THE Irish Government has today confirmed that two separate reviews of the state broadcaster RTÉ will be undertaken following the unreported payments scandal which has engulfed the organisation in recent weeks.
On June 22 it was revealed that the publicly funded broadcaster had failed to fully declare payments made to the outgoing Late Late Show host Ryan Tubridy.
The RTÉ Board confirmed the broadcaster had paid Mr Tubridy €345,000 more than it had previously declared – an issue it had uncovered in March during a routine account audit.
According to the board, RTÉ understated Mr Tubridy’s earnings from 2017-19 by €120,000, while it failed to declare three subsequent payments of €75,000 each.
Mr Tubridy, who denied any wrongdoing, said the issue was ‘a matter for RTÉ’ but later added that he should have questioned the difference between his payments and what RTÉ had claimed he earned.
On June 21, a day prior to the statement made by the Board, Dee Forbes, Director General of RTÉ, was suspended.
In the days that followed the revelation Taoiseach Leo Varadkar claimed “a serious breach of trust and truth” had occurred “between RTÉ and the Government, the Oireachtas and the people”.
Catherine Martin, Minster for Tourism, Culture, Arts, Gaeltacht, Sport and Media, said the revelations had “caused untold damage to RTÉ’s reputation”, and committed to an independent review being undertaken into the governance and culture at RTÉ.
Today Minister Martin published the “terms of reference of an independent examination of RTÉ”, while confirming the appointment of “two Expert Advisory Committees, composed of experts in their field, to oversee the two different strands of this examination”.
The examination will be supported by professional services firms engaged by the Minister’s department, she added.
“The first words spoken on Teilifís Éireann sixty-three years ago were on the potential for the new service to present the good and the true, and to instil vigour and confidence in the people of Ireland,” Minister Martin said today.
“Since that time, public service broadcasting in Ireland has, when it is at its very best, fulfilled that potential.
“RTÉ has provided a space whose foundations rest on a trust built by the staff of public service broadcasters over generations, a trust that is not only one between a broadcaster and its audience, but between a national institution and the people of this country.
“This trust can only be sustained if the common good prevails over individual interest, and if public service broadcasters truly demonstrate ‘the character of a public service’, as set out and as they are required to do under our Broadcasting legislation.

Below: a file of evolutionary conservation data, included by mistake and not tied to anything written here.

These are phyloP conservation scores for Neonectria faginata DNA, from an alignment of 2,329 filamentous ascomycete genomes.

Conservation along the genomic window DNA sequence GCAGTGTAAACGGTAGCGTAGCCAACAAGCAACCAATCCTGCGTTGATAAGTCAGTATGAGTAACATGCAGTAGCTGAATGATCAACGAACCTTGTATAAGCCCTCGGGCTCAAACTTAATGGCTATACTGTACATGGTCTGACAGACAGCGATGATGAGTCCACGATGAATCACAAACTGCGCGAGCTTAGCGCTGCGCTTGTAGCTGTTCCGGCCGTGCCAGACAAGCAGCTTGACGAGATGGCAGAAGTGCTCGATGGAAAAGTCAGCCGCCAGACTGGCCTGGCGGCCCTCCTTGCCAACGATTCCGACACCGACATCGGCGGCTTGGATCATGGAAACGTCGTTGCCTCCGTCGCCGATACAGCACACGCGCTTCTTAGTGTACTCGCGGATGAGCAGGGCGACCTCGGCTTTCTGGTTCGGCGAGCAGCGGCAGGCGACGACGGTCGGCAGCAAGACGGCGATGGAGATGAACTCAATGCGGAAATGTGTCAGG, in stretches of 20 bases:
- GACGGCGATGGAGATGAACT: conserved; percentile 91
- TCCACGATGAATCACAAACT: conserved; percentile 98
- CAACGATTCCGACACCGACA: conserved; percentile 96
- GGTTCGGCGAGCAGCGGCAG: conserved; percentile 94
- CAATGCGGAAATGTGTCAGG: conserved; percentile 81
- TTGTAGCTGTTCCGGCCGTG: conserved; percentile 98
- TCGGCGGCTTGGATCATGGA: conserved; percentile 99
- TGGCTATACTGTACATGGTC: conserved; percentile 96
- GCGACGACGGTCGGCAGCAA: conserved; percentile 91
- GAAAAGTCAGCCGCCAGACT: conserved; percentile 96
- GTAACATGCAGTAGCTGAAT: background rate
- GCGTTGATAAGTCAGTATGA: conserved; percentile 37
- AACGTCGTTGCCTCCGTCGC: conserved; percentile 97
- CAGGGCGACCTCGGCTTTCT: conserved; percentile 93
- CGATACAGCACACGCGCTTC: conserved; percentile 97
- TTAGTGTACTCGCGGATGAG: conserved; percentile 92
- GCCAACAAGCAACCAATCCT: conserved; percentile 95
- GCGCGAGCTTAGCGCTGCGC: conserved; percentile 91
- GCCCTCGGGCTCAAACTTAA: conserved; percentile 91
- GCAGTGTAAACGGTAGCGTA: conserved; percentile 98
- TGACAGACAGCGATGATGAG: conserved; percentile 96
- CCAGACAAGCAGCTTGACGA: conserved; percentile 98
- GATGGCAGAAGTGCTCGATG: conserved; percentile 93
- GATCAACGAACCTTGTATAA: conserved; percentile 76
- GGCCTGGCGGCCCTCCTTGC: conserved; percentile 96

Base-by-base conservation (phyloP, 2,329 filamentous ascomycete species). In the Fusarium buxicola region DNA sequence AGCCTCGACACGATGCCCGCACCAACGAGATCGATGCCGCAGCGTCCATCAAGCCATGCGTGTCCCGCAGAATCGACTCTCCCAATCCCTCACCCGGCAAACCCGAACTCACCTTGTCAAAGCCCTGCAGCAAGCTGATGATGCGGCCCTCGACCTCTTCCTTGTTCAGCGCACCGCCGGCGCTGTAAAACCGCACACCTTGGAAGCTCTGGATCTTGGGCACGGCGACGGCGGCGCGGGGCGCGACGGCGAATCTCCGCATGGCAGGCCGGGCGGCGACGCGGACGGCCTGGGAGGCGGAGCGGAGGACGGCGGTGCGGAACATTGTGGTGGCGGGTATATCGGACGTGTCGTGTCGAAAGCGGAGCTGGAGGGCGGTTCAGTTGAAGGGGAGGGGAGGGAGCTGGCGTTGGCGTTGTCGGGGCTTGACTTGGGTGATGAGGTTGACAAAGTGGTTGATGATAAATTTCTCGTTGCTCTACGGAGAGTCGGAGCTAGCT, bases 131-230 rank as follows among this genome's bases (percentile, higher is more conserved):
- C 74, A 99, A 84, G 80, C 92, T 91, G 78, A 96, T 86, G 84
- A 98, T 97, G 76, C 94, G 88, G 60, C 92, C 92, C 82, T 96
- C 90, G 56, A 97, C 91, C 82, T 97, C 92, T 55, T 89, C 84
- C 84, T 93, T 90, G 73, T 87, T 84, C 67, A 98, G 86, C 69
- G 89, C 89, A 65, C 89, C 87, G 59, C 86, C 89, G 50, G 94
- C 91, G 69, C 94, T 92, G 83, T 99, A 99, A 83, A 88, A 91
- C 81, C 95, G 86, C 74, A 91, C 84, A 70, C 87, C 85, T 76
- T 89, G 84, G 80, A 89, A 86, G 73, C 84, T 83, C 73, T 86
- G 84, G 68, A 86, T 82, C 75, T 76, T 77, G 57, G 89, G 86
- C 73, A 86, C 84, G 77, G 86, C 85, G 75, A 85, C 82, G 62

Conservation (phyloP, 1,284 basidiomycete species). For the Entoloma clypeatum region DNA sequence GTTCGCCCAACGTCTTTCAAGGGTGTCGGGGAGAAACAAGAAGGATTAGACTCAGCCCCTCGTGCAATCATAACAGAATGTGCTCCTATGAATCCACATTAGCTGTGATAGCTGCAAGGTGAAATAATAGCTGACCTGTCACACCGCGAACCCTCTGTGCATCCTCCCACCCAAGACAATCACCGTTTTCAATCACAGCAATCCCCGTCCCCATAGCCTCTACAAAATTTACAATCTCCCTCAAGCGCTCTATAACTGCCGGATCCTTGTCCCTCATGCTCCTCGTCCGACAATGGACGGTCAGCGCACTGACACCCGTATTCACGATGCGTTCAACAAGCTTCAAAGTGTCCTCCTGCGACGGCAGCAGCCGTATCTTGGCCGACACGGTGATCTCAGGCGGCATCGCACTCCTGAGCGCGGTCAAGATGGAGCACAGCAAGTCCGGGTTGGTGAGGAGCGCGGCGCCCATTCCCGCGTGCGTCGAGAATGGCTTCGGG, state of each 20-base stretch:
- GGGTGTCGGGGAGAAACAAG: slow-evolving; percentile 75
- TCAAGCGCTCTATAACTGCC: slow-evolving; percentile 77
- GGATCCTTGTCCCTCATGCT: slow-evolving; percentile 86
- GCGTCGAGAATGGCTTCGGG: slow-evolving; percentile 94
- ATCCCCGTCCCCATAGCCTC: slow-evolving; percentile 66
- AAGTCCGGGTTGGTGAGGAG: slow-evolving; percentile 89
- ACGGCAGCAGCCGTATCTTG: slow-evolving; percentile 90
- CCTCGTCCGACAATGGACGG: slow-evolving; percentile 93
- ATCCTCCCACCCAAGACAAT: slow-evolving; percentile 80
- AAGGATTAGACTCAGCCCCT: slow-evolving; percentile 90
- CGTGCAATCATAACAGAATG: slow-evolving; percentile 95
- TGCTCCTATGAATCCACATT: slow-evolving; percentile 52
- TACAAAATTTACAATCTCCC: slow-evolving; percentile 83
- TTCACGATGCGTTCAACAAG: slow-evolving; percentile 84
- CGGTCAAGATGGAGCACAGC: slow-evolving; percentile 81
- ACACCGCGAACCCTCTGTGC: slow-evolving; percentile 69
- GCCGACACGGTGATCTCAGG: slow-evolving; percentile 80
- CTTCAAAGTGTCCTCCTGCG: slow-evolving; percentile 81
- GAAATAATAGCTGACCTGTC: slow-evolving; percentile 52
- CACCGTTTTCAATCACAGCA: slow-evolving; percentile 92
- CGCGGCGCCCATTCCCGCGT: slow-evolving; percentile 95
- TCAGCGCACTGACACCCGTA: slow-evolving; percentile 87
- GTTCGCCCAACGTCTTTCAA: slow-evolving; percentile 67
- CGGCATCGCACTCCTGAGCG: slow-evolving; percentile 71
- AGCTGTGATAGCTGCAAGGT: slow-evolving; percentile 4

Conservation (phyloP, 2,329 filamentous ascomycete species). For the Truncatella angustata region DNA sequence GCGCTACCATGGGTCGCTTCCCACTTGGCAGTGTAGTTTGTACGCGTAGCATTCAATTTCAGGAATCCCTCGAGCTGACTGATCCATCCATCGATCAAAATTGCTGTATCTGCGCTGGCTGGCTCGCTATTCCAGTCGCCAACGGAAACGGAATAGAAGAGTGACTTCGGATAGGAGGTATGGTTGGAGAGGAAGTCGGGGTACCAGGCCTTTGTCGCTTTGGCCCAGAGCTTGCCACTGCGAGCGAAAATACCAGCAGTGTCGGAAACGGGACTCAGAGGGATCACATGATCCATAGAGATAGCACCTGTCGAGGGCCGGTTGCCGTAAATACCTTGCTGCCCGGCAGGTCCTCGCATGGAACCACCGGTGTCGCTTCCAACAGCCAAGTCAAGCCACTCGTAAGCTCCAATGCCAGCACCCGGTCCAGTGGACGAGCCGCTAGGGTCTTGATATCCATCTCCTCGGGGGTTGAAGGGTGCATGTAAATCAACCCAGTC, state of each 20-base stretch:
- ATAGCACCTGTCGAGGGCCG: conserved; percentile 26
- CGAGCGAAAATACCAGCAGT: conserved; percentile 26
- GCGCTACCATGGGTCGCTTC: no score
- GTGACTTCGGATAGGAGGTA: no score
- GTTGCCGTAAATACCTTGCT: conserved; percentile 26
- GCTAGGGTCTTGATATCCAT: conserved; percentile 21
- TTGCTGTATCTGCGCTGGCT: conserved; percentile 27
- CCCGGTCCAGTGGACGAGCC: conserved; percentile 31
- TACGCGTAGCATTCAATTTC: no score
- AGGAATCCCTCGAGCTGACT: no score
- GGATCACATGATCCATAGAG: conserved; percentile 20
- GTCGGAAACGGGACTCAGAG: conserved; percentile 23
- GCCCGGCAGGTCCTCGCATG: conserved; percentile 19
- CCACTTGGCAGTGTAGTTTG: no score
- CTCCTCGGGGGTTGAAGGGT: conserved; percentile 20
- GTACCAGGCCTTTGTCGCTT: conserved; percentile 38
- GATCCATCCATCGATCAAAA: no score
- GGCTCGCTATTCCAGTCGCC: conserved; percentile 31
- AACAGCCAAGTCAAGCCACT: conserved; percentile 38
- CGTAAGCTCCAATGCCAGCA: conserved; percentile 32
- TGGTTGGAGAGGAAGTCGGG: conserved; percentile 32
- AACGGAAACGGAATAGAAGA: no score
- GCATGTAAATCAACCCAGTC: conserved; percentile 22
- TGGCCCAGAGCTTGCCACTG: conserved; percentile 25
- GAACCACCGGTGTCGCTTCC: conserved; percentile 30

“That is why the revelations of over almost two weeks have been so shattering – they have been an affront to everything that public service broadcasting is meant to stand for,” she added.
“In failing to abide by the standards required of a public service broadcaster, RTÉ has lost the trust of the people and of its own staff.
“Our job as Government is to help rebuild that trust.”
Ms Martin went on to confirm that a “wide-ranging and comprehensive examination of the fundamental causes of the failures in RTÉ, one that also charts a clear path to prevent their recurrence” would now take place, in the form of two separate reviews.
The first review will “examine and make recommendations on the measures necessary to build stronger governance structures and to reform the organisational culture in RTÉ”, Ms Martin explained.
This review will be overseen by Professor Niamh Brennan, Dr Margaret Cullen and a third person who will be appointed in the coming days.
The second review will “examine how external RTÉ contractors are engaged, the fees paid and a number of important HR matters, with a particular focus on gender equality, diversity and inclusion and including issues that have been raised with me by RTÉ staff representative bodies”, Ms Martin added.
This review will be overseen by Brendan McGinty, Patricia King and a third person, who will also be appointed in the coming days.
Ms Martin expects to receive the final report of the reviews within six months of their start date, she adds, with interim reports due to be “submitted as required”.
The Culture Minister will also be appointing a “forensic accountant to examine the books or other records of account of RTÉ in respect of any financial year or other period”.
This will initially direct its focus on the barter account and address any other off-balance sheet accounts, she confirmed.
On Friday, July 7, Ms Martin will meet the incoming RTÉ Director-General Kevin Bakhurst and Chair of the Board of RTÉ Siún Ní Raghallaigh to discuss how the broadcaster will cooperate with the preparation of reviews and the immediate next steps they will be taking on their part.
“The measures I have announced today are the beginning of the process of restoring trust in RTÉ and to ensuring that it, once again, shows that it has ‘character of a public service’,” Ms Martin added.
“I am confident that it will be successful if all those involved show the dedication to the truth that is the mark of public service broadcasting at its best.”